Telephone traffic, GPS data, photos, patient information in the healthcare service: these days, we leave a digital footprint wherever we go. Together, these footprints form what is known as ‘big data’. This huge volume of data is prompting important ethical questions. Questions to which we do not yet have satisfactory answers, says Professor of Ethics and International Politics, Dr Andrej Zwitter. He thinks it is now time for ethicists to start formulating these answers. We have to think about what academics, governments and industry should be allowed to do with this collected data, but also how we can teach our children to live in a world surrounded by data. Zwitter has set up an international think-tank to discuss this matter: the International Network Observatory.
‘We store enormous volumes of data’, says Zwitter. ‘Two researchers, Smolan and Erwitt, worked out that we currently store more than five billion gigabytes of data every ten minutes. This is the equivalent of all the data stored from the start of the computer era until 2003. What’s more, this trend is set to continue: it is estimated that by 2015, we will be storing the same volume of data every ten seconds.’
‘Big data is not simply more of something we’ve been doing all along. Big data is fundamentally different. We used to collect traditional statistical data, small data, for a specific reason, so it was accurate and clean. But collecting big data is a whole new ball game. Companies and analysts try to collect as much data as possible on a certain subject, accumulating mountains of data on anything that is remotely related to their chosen field, including data from social networking sites such as Twitter and Facebook. The data is jumbled, polluted and represents reality: they have created a digital, reflected reality.’
‘Big data obviously generates a lot of useful functionalities. But the digital reality thus created can also cause countless problems. For example, you will always find correlations and links in large databases. Men who buy nappies buy more beer than average. There is no direct link between these facts; the only common denominator is a baby. This is a fairly innocent example, but large-scale data sets increase your risk of being randomly associated with someone who has committed an atrocious crime, for example, without having the slightest moral responsibility. This can have a very real impact.’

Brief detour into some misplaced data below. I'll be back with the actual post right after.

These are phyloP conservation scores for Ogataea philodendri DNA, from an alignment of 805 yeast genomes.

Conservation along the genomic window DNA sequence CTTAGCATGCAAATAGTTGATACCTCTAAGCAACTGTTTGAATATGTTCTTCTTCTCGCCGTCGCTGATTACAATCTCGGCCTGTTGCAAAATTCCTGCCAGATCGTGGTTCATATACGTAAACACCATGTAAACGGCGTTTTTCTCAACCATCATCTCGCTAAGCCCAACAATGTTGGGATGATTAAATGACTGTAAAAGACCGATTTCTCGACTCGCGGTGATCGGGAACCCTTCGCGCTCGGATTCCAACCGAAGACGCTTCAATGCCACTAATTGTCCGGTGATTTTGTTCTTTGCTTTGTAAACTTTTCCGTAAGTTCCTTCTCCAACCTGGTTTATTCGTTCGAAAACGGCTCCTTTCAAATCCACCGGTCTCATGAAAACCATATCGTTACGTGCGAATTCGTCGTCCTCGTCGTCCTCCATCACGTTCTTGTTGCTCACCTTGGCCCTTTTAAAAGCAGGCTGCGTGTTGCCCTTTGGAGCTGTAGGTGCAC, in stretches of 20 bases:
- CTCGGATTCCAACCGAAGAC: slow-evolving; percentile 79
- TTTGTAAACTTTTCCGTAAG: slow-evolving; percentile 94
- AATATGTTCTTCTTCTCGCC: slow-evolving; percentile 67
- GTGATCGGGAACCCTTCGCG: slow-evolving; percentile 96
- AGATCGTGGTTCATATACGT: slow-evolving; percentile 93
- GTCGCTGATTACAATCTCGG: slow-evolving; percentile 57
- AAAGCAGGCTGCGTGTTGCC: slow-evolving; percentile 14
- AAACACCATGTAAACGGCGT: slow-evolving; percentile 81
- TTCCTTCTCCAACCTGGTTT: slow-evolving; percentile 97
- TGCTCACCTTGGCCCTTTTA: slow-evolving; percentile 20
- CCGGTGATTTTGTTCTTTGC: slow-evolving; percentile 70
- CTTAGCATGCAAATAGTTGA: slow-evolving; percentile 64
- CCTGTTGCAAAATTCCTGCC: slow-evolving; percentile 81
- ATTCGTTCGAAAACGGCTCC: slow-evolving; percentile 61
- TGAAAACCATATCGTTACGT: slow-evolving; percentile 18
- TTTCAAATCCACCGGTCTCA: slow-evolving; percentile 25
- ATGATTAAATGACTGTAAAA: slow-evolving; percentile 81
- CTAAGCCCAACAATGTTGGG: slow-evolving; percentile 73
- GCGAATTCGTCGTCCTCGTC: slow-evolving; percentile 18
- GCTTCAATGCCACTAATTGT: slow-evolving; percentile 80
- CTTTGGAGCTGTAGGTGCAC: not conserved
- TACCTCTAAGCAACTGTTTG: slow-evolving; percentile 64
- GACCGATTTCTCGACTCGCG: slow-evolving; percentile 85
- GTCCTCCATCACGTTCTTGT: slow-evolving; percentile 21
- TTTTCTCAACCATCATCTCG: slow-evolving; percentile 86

‘Predictions based on collected data can also have a disastrous effect. Data analysts use information about groups to predict consumer shopping habits so that shops can organize their purchasing and design their shops accordingly. But this group strategy can have implications for individuals. Imagine living in an area where as an unemployed person with a certain make of car, you are more than ninety percent more likely to steal from a shop? Should we lock you up as a precaution or send round a social worker? Considered guilty on the basis of a prediction, you may very well find yourself stigmatized.’
‘All in all, big data is causing a fundamental shift in ethics. It no longer involves an individual action or decision with predictable results or implications, but a situation in which you make subconscious decisions or do things automatically, which then have unexpected or unintended consequences.’
‘So it’s time to start thinking seriously about the ethical implications of the way we are datafying our real lives into big data, and how we want to deal with this. Universities must take the lead in this discussion. The University of Groningen has set up an international think-tank (the International Network Observatory) with Liverpool Hope University, the Austrian Institute for International Politics (OIIP) and the European Centre for Applied Research (ECFAR) to consider these very issues.’
‘I am in favour of a code of conduct for people who work with large volumes of personal and anonymous social data, rather like the oath that doctors have to take. Teaching is another essential aspect: people must be made to understand what big data is, what is stored and how it can be used (and misused). We should start in primary schools. Children have to earn a road safety diploma, so why not a digital living diploma?’
Andrej J. Zwitter (Klagenfurt, 1982) studied law and philosophy at the Karl Franzens University in Graz (Austria). He carried out PhD research into terrorism, international law and the philosophy of law at the Ruhr-Universität
Bochum, Germany. Zwitter is Professor of International Relations at the University of Groningen and director of the European Centre for Applied Research.
International Network Observatory
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